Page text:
Trump Administration, US Constitution at Odds On Travel Ban Directive
Feb 07, 2017 12:31 PM EST
As the outraged Trump administration is prepared to challenge the ruling against its executive order on refugees and travel from seven Muslim-majority countries, experts said that the United States is officially being faced with a full-blown constitutional crisis. Marci Hamilton, a constitutional lawyer and scholar of religion at the University of Pennsylvania, calls it an epic confrontation between the presidency and the constitution.
"The moment Donald Trump suggests anyone disobey the federal court order then we will be in a constitutional crisis," he said. The ruling to halt the travel ban was released on Friday night in Seattle by federal judge James Robart. On Saturday, the president abruptly attacked Robart on Twitter, calling him a "so-called judge" and regarding his opinion as "ridiculous" and "will be overturned".
The opinion of this so-called judge, which essentially takes law-enforcement away from our country, is ridiculous and will be overturned!
— Donald J. Trump (@realDonaldTrump) February 4, 2017
Robart declared the entire travel ban unconstitutional, supporting Washington and Minnesota. Although other states were also suing Trump's administration, it was Washington attorney general, Bob Ferguson who argued the widest case, asserting that Trump's executive order violated the guarantee of equal protection and the first amendment's establishment clause, infringed the constitutional right to due process and contravened the federal Immigration and Nationality Act. Hamilton added that the Washington state and others can now go to the next level, in an attempt to turn the victory over the temporary restraining order won in Seattle into a more powerful preliminary injunction which would ultimately lead to a permanent injunction.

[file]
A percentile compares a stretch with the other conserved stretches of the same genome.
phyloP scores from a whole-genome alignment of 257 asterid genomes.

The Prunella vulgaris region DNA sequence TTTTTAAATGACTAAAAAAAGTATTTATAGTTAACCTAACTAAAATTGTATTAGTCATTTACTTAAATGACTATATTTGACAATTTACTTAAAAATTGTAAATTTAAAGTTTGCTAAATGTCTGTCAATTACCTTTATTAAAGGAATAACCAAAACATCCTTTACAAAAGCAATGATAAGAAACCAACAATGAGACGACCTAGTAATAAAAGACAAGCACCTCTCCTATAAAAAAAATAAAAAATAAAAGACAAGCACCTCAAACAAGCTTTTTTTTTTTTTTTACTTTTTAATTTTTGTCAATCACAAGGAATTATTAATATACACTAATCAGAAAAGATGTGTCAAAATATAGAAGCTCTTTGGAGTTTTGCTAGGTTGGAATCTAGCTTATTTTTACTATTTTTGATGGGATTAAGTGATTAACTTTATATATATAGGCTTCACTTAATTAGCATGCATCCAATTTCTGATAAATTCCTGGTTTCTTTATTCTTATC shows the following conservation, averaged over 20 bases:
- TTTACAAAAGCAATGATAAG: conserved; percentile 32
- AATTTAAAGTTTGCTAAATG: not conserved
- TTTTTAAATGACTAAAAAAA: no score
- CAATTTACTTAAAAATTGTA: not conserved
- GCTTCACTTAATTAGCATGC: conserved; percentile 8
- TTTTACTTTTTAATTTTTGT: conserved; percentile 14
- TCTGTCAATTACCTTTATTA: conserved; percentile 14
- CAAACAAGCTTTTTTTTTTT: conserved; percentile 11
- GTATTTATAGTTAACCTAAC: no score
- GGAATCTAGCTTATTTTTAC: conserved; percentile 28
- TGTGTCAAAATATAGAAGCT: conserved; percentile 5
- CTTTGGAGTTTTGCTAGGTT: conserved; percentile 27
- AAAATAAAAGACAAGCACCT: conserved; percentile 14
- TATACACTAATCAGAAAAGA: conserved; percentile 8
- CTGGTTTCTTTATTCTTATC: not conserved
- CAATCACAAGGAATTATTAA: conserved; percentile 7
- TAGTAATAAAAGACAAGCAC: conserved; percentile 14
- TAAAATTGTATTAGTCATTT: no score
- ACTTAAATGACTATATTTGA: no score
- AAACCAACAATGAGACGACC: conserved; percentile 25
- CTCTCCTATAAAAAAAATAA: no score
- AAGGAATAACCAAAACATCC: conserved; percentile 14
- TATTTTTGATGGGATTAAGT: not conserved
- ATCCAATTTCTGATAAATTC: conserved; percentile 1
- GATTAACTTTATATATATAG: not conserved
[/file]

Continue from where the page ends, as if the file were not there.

Observers were taken aback by the apparent lack of legal groundwork done by the White House aides of Trump's administration, reportedly senior counsel Steve Bannon and policy chief Steven Miller , according to The Guardian. They are the ones who wrote Trump's executive order, producing a lack of clarity which contributed to legal challenges and chaos against the administration.
Hamilton said that the constitutional crisis would have worsened if the Department of Justice decided to file for an emergency stay on Friday night. Since it was avoided, the U.S. is once again open to refugees and people with valid visas from the seven predominantly Muslim countries listed in Trump's executive order. The confrontation between the two sides, however, is expected to continue.